Jazz Age re­turns as fash­ion loosens up

The Washington Times Daily - - Life -

Fash­ion in­flu­ences from the Jazz Age are mak­ing some noise this spring. Dropped­waist dresses, sporty knits, fringe and long neck­laces are among the trends born from the ground­break­ing, looser look that first emerged in the 1920s. They’re a blend of an un­fussy at­ti­tude that still main­tains a pol­ished ap­pear­ance.

Ev­ery­thing old al­ways seems to be­come new again in the sea­sonal style cy­cles, and the time seems right to re­visit this era as peo­ple are once again look­ing to have a lit­tle fun and are eas­ing the tight grip on their wal­lets.

“There’s a lit­tle op­ti­mism that comes with the ’20s,” said Mered­ith Melling Burke, Vogue’s se­nior mar­ket di­rec­tor. “You have the color, the 3-D em­bel­lish­ment. It all feels up­beat, and it all plays into a more care­free at­ti­tude.”

The ex­u­ber­ance of the time — and es­pe­cially in the clothes worn for nightlife and danc­ing — is ap­peal­ing, but you also run the risk of an over-the-top look that can­not be sus­tained for a long time, said Harold Koda, cu­ra­tor in charge of the Cos­tume In­sti­tute at the Met­ro­pol­i­tan Mu­seum of Art. That’s what hap­pened af­ter the stock mar­ket crash in 1929 when any­thing flashy sud­denly looked wrong, he ex­plained.

The clothes and at­ti­tude of 2012 are a smarter ver­sion of what was of­fered in the flap­per days; it’s all be­ing done in a more ap­proach­able, thought­ful way, Mr. Koda said.

But he said he sees a so­ci­o­log­i­cal link be­tween then and now when it comes to peo­ple test­ing boundaries. “There was a gen­er­a­tional change hap­pen­ing. It was about los­ing the Ed­war­dian re­stric­tions then, but there was a sense of so­cial op­por­tu­nity that’s in the air now.”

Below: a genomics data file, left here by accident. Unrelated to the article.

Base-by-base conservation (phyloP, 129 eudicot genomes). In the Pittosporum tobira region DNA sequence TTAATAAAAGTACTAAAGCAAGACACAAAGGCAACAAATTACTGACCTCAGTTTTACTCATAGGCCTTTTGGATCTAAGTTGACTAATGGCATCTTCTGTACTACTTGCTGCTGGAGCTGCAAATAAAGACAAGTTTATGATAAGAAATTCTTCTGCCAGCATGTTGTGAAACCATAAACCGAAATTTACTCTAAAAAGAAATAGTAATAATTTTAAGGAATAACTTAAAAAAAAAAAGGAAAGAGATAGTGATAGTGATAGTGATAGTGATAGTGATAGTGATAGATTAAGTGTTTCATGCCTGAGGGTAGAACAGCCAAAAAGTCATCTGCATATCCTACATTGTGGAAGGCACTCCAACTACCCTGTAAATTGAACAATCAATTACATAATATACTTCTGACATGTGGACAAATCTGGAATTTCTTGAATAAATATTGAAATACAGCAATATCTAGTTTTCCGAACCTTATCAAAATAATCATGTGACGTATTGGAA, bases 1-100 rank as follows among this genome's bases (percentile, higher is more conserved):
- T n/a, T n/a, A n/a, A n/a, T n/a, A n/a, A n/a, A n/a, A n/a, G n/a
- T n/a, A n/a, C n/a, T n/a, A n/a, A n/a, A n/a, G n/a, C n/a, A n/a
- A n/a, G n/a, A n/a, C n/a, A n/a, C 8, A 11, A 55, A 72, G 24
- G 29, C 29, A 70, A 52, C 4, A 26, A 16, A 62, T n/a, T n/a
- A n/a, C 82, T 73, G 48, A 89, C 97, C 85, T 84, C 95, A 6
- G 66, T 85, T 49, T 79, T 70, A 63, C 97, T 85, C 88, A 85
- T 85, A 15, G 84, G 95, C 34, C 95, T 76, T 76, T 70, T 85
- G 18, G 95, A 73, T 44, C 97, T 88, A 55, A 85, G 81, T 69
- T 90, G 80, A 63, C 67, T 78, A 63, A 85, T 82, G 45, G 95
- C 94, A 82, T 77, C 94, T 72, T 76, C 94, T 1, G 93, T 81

He also can draw some par­al­lels in fash­ion trends. Rich, lux­u­ri­ous tex­tiles were so im­por­tant — as they are now — and the fa­vorite sil­hou­ette was long and lan­guid, just like you’ll see on the cur­rent cat­walks.

“It’s a drift of cloth over a re­ally el­e­gant body,” Mr. Koda de­scribed. “It’s dec­o­rated with em­broi­deries and fringe, or any kind of or­na­ment. The woman is wear­ing a sen­sual ex­pres­sion of tex­tile and tech­nique rather than high­light­ing the fine points of her body. The look sug­gests an­i­ma­tion . . . but it’s a straightup and straight-down line in supple fab­rics, satin, ge­or­gette or chif­fon. It’s not an os­ten­ta­tious sex­i­ness, but you could see it might ap­peal to women who are be­ing at­ten­tive to their fit­ness. It’s an el­e­gant way to show off what you’ve been do­ing on the Pi­lates ma­chine.”

De­signer Tory Burch’s new col­lec­tion is full of the chemise dresses, sleeve­less tops and tiered skirts that were ground­break­ing in the 1920s. She took her in­spi­ra­tion from the then-pop­u­lar sea­side French re­sort of Deauville.

Other de­sign­ers, in­clud­ing Marc Ja­cobs and Ralph Lau­ren, tapped into the menswear-in­spired styles and cloche hats, too. There were some hand­ker­chief hem­lines as well, which is how Coco Chanel, Jean Pa­tou and Jeanne Lan­vin first be­gan to ad­just the col­lec­tive eye to­ward a shorter, less ma­tronly skirt dur­ing the youth of to­day’s great-grand­moth­ers.

“I love the ef­fort­less­ness of the era. It was the dawn of mod­ern sports­wear,” Ms. Burch said. Even then, there was an eye-catch­ing mix­ing and match­ing of menswear-in­spired jack­ets and trousers with very fem­i­nine dresses in pretty makeup colors and del­i­cate prints — a look that’s equally rel­e­vant now, she ob­served.

Ms. Burch’s ad­vice on how to wear a ’20s-in­spired style with­out ap­pear­ing cos­tumey is to push those un­ex­pected com­bi­na­tions: Try a silk dress with a leather jacket or a printed dress that’s dot­ted with se­quins. That should be just enough to push you out of your com­fort zone and into the trend, she said. It has to all come off ef­fort­lessly, though, never look­ing like you are try­ing too hard, she added.

If in doubt, start with the long neck­lace.

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